In addition, were the tissues that tested positive granted protection from possible post-mortem diatom ‘contamination’ caused by water entering the body’s open cavities, such as the abdominal cavity. For example, the spleen can be easily contaminated. However, femur bone marrow is more protected than the spleen or the lungs. The supposition is that for a diatom population of the drowning medium to match the bone marrow, the decedent had to have inhaled water that contained diatoms.

The diatoms then travelled from the lungs to the pulmonary capillaries, to the left side of the still beating heart, and to the bone marrow tissue. Similarly, if the diatom test is negative, then one cannot exclude the cause of death as drowning, since not all drowning victims inhale a sufficient concentration of diatoms, or the diatoms may not reach the tested tissues, since not all drowning victims inhale a sufficient concentration of diatoms. Testing samples from the skin, lungs, or muscle can contain diatoms from post-mortem exposure, and so may also create a false positive reading.

In summary, there are many variables to consider. Even with these misunderstandings or false readings, the diatom test can be a crucial aspect of an aquatic investigation if analysed correctly.


Drowning as a problematic diagnosis – Drowning is the ‘process of experiencing respiratory impairment from submersion/immersion in liquid' according to the WHO. Unfortunately, drowning is a diagnosis of exclusion. There is no universally accepted medical test for drowning, since drowning is hard to detect.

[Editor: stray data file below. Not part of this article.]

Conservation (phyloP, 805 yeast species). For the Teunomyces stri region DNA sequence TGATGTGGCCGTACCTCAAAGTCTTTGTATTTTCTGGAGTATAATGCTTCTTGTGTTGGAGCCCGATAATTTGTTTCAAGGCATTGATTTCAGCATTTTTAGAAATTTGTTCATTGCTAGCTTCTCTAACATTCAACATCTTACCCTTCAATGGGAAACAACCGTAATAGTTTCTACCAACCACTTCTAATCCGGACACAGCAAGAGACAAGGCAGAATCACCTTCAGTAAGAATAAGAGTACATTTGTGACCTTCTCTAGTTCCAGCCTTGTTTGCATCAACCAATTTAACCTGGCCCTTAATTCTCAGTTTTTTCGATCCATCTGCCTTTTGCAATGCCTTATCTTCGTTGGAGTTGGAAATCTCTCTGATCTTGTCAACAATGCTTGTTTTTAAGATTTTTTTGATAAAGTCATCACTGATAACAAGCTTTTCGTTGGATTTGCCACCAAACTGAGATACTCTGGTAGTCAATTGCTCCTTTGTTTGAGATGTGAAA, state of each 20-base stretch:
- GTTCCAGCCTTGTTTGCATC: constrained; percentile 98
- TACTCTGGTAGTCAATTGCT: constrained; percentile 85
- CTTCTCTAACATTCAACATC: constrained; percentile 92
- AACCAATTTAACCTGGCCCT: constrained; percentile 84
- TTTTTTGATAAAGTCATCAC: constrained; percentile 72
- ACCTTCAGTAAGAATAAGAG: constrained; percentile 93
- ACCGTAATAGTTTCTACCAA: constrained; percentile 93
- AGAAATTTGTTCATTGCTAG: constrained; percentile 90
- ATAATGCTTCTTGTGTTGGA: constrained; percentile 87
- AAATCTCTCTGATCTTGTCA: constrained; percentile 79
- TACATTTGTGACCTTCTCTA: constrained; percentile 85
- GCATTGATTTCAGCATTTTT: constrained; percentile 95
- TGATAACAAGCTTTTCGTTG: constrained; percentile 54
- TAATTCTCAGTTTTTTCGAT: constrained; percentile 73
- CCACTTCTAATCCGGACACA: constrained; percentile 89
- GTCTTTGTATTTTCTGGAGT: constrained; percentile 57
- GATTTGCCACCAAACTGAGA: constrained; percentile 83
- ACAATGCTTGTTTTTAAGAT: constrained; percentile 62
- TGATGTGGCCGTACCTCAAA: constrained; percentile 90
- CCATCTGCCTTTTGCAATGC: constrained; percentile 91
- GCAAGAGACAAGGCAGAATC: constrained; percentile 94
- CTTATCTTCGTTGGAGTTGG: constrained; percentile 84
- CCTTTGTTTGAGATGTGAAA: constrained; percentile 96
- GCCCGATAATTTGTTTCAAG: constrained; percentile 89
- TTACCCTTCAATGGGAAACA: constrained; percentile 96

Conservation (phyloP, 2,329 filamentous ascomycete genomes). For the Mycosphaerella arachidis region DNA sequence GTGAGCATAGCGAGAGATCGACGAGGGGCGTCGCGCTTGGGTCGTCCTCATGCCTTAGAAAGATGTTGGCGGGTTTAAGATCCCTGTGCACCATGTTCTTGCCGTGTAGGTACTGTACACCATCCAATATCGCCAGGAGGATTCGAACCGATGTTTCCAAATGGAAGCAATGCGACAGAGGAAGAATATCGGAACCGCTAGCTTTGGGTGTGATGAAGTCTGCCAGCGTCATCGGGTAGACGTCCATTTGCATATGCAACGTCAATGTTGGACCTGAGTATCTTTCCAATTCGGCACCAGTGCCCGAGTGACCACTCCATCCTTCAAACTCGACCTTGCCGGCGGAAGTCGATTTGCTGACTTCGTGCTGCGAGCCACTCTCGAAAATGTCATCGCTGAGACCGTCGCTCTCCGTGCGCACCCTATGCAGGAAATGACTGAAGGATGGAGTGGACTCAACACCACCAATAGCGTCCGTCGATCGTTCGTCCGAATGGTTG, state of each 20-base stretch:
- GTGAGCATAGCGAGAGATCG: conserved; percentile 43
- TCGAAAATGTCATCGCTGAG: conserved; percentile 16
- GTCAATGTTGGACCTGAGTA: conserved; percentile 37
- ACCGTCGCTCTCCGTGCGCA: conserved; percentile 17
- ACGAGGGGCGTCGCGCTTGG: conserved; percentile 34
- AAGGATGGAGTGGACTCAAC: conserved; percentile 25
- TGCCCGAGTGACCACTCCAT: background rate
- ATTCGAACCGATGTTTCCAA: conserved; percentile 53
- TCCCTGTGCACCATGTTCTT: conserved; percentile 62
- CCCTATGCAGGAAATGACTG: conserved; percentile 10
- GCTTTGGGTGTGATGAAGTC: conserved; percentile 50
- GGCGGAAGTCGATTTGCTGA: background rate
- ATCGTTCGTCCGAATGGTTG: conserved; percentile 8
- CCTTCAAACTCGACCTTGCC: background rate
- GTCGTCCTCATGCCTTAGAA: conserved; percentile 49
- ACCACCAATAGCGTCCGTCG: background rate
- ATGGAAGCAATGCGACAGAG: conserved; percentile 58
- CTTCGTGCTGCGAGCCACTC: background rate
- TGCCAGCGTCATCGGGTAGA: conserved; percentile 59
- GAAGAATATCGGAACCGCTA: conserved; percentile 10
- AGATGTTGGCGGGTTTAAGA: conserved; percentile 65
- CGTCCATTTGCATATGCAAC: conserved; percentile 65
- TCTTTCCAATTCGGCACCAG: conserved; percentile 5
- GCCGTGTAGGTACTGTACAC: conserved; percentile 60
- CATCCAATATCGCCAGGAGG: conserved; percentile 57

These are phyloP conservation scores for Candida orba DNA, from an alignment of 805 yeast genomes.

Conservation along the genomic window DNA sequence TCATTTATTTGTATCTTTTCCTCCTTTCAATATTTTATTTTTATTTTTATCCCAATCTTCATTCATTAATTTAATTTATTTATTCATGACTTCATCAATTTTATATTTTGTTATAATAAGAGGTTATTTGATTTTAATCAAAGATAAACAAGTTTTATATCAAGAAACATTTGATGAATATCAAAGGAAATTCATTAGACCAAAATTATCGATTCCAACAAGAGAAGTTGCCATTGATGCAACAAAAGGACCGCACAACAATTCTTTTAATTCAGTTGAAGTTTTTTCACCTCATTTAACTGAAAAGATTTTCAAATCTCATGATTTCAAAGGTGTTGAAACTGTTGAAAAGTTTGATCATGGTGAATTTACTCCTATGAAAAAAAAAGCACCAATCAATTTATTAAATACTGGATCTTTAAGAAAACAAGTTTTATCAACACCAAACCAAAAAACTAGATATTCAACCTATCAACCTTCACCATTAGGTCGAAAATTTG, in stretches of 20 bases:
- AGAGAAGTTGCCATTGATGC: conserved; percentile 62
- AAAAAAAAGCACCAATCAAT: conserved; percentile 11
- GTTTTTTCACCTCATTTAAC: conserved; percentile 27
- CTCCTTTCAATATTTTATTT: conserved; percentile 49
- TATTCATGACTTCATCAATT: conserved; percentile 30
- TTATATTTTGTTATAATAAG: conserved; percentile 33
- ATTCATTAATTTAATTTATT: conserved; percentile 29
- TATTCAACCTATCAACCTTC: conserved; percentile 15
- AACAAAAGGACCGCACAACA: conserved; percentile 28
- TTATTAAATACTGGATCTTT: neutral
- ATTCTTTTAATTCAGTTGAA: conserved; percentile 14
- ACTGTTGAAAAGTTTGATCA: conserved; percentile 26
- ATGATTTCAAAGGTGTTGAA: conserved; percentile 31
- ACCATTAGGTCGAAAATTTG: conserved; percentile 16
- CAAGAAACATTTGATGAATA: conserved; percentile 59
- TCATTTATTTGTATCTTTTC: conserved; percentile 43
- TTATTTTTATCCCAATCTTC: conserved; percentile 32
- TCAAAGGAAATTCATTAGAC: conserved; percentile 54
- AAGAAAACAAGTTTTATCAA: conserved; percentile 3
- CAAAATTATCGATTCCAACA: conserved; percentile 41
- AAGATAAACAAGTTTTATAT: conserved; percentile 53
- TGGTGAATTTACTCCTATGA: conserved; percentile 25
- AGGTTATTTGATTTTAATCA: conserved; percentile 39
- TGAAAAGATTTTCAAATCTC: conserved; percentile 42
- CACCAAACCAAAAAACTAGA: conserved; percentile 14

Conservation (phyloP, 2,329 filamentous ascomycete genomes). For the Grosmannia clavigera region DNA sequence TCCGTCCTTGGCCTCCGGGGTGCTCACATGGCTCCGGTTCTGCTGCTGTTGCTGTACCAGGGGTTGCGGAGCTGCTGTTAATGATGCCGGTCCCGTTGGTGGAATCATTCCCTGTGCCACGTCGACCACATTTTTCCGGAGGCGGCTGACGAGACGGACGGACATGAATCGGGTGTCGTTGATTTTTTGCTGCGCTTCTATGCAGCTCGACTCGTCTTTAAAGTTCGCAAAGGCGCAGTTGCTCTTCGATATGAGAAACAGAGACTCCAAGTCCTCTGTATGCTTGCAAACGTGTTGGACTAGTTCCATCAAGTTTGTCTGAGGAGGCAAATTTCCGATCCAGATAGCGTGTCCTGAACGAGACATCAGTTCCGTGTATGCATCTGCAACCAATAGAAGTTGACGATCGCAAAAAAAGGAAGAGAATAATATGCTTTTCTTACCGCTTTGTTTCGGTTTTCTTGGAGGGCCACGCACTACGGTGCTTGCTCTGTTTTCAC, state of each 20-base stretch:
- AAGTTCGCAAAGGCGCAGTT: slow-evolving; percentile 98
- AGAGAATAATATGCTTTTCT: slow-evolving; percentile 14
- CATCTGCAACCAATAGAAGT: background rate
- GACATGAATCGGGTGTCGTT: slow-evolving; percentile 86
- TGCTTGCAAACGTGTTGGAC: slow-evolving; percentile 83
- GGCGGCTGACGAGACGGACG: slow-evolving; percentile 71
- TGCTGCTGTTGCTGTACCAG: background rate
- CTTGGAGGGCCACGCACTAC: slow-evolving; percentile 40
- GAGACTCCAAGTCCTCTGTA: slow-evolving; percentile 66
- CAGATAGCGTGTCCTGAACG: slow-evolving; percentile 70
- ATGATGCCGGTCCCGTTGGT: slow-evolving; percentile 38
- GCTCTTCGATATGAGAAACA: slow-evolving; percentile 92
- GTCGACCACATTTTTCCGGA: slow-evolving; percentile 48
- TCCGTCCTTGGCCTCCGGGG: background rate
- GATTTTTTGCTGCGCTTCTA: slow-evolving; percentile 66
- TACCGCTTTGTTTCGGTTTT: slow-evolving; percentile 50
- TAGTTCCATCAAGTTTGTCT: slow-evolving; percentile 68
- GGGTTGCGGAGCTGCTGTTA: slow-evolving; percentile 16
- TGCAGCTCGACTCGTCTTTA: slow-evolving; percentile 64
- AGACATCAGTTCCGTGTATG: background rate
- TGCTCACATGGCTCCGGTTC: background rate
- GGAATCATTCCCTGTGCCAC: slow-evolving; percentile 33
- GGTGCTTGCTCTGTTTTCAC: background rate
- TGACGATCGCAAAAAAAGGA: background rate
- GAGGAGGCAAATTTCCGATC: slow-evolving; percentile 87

Common findings that suggest drowning as a cause of death are froth of the mouth and nostrils, lung emphysema and edema, and pleural effusions. However, these findings are not exclusive to drowning cases and may not even appear in a victim who has drowned. Another problem arises in the diagnosis of drowning when the body is rapidly putrefied, which is common in warm waters.

The physiological basis for the diatom test is as follows:

When a victim inhales diatom-filled water while they are drowning, diatoms can perfuse through the alveoli into the blood stream. The blood, which now contains diatoms, then circulates throughout the body, reaching peripheral organs and tissues. So, if diatoms are found in distant organs or closed systems, and are of a great abundance, the cause of death is most likely due to ante-mortem drowning.

When performing a diatom test, the ideal sample would be obtained from the bone marrow inside the femoral bone, which is a closed system. The only way diatoms would be able to enter the bone marrow is when the heart is still pumping. If the victim was dead before he or she entered the water, it is unlikely diatoms would be able to circulate throughout the body and make their way into the bone marrow. A positive diatom test from the bone marrow most likely indicates an ante-mortem drowning.

Furthermore, the diatom test can aid investigators in determining a cause of death even when drowning is not directly evident in the circumstances in which the body is discovered or from autopsy results. For example, if a body was discovered nowhere near a body of water, or even charred beyond recognition, the diatom test can be of great assistance.


Testing for the post-mortem submersion interval (PMSI)